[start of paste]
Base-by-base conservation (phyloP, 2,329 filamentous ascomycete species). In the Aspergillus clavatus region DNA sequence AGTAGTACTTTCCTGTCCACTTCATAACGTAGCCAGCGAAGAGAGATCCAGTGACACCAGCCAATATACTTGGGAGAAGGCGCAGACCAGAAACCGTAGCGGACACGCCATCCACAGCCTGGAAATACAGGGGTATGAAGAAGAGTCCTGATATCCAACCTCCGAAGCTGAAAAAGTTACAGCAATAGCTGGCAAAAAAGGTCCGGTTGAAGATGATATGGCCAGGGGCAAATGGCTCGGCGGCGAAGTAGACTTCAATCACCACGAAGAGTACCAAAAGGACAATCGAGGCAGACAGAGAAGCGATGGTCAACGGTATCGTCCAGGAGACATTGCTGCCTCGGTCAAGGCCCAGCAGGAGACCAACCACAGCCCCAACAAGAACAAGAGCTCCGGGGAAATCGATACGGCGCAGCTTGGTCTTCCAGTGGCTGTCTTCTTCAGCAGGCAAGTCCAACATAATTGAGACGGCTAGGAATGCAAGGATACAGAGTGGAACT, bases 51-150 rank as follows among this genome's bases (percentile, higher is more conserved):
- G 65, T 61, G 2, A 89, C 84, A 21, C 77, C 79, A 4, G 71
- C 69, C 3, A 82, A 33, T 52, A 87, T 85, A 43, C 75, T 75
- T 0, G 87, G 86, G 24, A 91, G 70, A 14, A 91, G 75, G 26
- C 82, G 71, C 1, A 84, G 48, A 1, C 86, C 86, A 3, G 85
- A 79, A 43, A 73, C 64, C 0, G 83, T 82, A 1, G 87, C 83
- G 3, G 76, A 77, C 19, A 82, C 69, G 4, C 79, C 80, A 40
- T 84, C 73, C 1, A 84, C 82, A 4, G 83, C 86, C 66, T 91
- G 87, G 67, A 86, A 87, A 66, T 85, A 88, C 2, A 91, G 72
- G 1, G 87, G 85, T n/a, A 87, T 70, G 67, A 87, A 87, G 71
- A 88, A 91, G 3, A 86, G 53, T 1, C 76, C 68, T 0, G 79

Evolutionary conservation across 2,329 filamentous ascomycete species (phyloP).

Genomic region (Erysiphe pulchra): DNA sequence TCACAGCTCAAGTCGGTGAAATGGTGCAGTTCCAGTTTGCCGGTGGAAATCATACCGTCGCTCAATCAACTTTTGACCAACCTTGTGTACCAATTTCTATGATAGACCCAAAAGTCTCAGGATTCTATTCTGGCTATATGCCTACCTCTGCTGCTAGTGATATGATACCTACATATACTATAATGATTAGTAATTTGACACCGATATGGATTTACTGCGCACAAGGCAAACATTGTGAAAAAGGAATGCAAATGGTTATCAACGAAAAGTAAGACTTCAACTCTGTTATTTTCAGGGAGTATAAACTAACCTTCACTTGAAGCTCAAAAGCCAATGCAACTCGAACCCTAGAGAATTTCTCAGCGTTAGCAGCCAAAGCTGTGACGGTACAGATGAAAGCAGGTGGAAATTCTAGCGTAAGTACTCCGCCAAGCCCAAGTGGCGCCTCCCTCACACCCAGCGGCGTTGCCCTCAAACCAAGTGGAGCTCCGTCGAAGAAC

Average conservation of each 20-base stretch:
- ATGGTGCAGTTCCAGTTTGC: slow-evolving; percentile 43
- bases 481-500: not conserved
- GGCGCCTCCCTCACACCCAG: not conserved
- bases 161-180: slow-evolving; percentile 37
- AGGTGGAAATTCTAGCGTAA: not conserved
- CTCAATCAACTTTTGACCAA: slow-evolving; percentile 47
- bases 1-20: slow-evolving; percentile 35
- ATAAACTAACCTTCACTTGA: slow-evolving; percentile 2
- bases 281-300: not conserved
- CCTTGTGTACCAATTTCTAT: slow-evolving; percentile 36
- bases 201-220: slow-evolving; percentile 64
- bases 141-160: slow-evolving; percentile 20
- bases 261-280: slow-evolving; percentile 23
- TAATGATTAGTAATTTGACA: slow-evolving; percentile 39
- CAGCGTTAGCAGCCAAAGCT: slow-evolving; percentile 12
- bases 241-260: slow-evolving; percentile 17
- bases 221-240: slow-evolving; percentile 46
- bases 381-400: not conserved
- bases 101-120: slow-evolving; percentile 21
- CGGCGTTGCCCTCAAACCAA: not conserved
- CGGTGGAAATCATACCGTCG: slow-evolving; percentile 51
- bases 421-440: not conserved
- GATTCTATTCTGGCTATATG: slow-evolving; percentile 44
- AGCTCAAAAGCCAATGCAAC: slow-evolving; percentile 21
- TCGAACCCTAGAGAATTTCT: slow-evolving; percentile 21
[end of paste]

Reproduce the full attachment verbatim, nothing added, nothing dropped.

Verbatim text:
Base-by-base conservation (phyloP, 2,329 filamentous ascomycete species). In the Aspergillus clavatus region DNA sequence AGTAGTACTTTCCTGTCCACTTCATAACGTAGCCAGCGAAGAGAGATCCAGTGACACCAGCCAATATACTTGGGAGAAGGCGCAGACCAGAAACCGTAGCGGACACGCCATCCACAGCCTGGAAATACAGGGGTATGAAGAAGAGTCCTGATATCCAACCTCCGAAGCTGAAAAAGTTACAGCAATAGCTGGCAAAAAAGGTCCGGTTGAAGATGATATGGCCAGGGGCAAATGGCTCGGCGGCGAAGTAGACTTCAATCACCACGAAGAGTACCAAAAGGACAATCGAGGCAGACAGAGAAGCGATGGTCAACGGTATCGTCCAGGAGACATTGCTGCCTCGGTCAAGGCCCAGCAGGAGACCAACCACAGCCCCAACAAGAACAAGAGCTCCGGGGAAATCGATACGGCGCAGCTTGGTCTTCCAGTGGCTGTCTTCTTCAGCAGGCAAGTCCAACATAATTGAGACGGCTAGGAATGCAAGGATACAGAGTGGAACT, bases 51-150 rank as follows among this genome's bases (percentile, higher is more conserved):
- G 65, T 61, G 2, A 89, C 84, A 21, C 77, C 79, A 4, G 71
- C 69, C 3, A 82, A 33, T 52, A 87, T 85, A 43, C 75, T 75
- T 0, G 87, G 86, G 24, A 91, G 70, A 14, A 91, G 75, G 26
- C 82, G 71, C 1, A 84, G 48, A 1, C 86, C 86, A 3, G 85
- A 79, A 43, A 73, C 64, C 0, G 83, T 82, A 1, G 87, C 83
- G 3, G 76, A 77, C 19, A 82, C 69, G 4, C 79, C 80, A 40
- T 84, C 73, C 1, A 84, C 82, A 4, G 83, C 86, C 66, T 91
- G 87, G 67, A 86, A 87, A 66, T 85, A 88, C 2, A 91, G 72
- G 1, G 87, G 85, T n/a, A 87, T 70, G 67, A 87, A 87, G 71
- A 88, A 91, G 3, A 86, G 53, T 1, C 76, C 68, T 0, G 79

Evolutionary conservation across 2,329 filamentous ascomycete species (phyloP).

Genomic region (Erysiphe pulchra): DNA sequence TCACAGCTCAAGTCGGTGAAATGGTGCAGTTCCAGTTTGCCGGTGGAAATCATACCGTCGCTCAATCAACTTTTGACCAACCTTGTGTACCAATTTCTATGATAGACCCAAAAGTCTCAGGATTCTATTCTGGCTATATGCCTACCTCTGCTGCTAGTGATATGATACCTACATATACTATAATGATTAGTAATTTGACACCGATATGGATTTACTGCGCACAAGGCAAACATTGTGAAAAAGGAATGCAAATGGTTATCAACGAAAAGTAAGACTTCAACTCTGTTATTTTCAGGGAGTATAAACTAACCTTCACTTGAAGCTCAAAAGCCAATGCAACTCGAACCCTAGAGAATTTCTCAGCGTTAGCAGCCAAAGCTGTGACGGTACAGATGAAAGCAGGTGGAAATTCTAGCGTAAGTACTCCGCCAAGCCCAAGTGGCGCCTCCCTCACACCCAGCGGCGTTGCCCTCAAACCAAGTGGAGCTCCGTCGAAGAAC

Average conservation of each 20-base stretch:
- ATGGTGCAGTTCCAGTTTGC: slow-evolving; percentile 43
- bases 481-500: not conserved
- GGCGCCTCCCTCACACCCAG: not conserved
- bases 161-180: slow-evolving; percentile 37
- AGGTGGAAATTCTAGCGTAA: not conserved
- CTCAATCAACTTTTGACCAA: slow-evolving; percentile 47
- bases 1-20: slow-evolving; percentile 35
- ATAAACTAACCTTCACTTGA: slow-evolving; percentile 2
- bases 281-300: not conserved
- CCTTGTGTACCAATTTCTAT: slow-evolving; percentile 36
- bases 201-220: slow-evolving; percentile 64
- bases 141-160: slow-evolving; percentile 20
- bases 261-280: slow-evolving; percentile 23
- TAATGATTAGTAATTTGACA: slow-evolving; percentile 39
- CAGCGTTAGCAGCCAAAGCT: slow-evolving; percentile 12
- bases 241-260: slow-evolving; percentile 17
- bases 221-240: slow-evolving; percentile 46
- bases 381-400: not conserved
- bases 101-120: slow-evolving; percentile 21
- CGGCGTTGCCCTCAAACCAA: not conserved
- CGGTGGAAATCATACCGTCG: slow-evolving; percentile 51
- bases 421-440: not conserved
- GATTCTATTCTGGCTATATG: slow-evolving; percentile 44
- AGCTCAAAAGCCAATGCAAC: slow-evolving; percentile 21
- TCGAACCCTAGAGAATTTCT: slow-evolving; percentile 21